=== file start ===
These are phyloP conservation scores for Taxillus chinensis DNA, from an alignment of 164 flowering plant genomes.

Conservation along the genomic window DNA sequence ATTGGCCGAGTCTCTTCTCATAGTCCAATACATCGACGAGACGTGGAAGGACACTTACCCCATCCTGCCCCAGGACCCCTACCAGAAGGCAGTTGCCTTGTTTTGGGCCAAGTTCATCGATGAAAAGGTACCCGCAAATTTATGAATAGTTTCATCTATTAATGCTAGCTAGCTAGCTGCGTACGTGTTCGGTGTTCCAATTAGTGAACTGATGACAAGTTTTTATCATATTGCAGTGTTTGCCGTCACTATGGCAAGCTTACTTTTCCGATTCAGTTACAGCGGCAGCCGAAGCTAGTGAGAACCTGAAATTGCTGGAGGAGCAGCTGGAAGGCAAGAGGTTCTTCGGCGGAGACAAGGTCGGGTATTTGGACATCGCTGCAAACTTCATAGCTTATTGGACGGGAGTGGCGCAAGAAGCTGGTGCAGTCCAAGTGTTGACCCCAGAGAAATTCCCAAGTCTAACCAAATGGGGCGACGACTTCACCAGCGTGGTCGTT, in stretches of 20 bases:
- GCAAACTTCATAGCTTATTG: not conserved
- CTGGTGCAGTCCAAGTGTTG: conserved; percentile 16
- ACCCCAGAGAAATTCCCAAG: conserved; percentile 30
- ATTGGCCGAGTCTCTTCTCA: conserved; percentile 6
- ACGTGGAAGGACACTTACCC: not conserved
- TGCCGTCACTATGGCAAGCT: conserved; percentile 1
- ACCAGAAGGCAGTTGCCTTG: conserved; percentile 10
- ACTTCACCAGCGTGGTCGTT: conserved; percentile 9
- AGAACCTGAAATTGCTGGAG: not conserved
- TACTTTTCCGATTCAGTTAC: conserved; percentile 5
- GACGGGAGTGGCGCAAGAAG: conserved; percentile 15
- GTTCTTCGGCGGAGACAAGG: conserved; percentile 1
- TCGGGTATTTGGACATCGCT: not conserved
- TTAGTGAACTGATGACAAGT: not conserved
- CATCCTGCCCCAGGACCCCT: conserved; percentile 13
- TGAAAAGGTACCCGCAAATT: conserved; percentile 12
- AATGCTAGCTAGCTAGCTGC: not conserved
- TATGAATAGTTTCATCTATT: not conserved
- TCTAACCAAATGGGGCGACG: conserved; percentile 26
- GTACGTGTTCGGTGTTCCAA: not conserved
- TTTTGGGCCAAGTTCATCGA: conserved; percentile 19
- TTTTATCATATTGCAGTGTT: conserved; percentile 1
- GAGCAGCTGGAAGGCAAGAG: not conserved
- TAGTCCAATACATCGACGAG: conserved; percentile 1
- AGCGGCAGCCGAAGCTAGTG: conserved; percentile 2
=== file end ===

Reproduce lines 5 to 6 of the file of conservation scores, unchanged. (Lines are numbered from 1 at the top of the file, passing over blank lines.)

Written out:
- ACCCCAGAGAAATTCCCAAG: conserved; percentile 30
- ATTGGCCGAGTCTCTTCTCA: conserved; percentile 6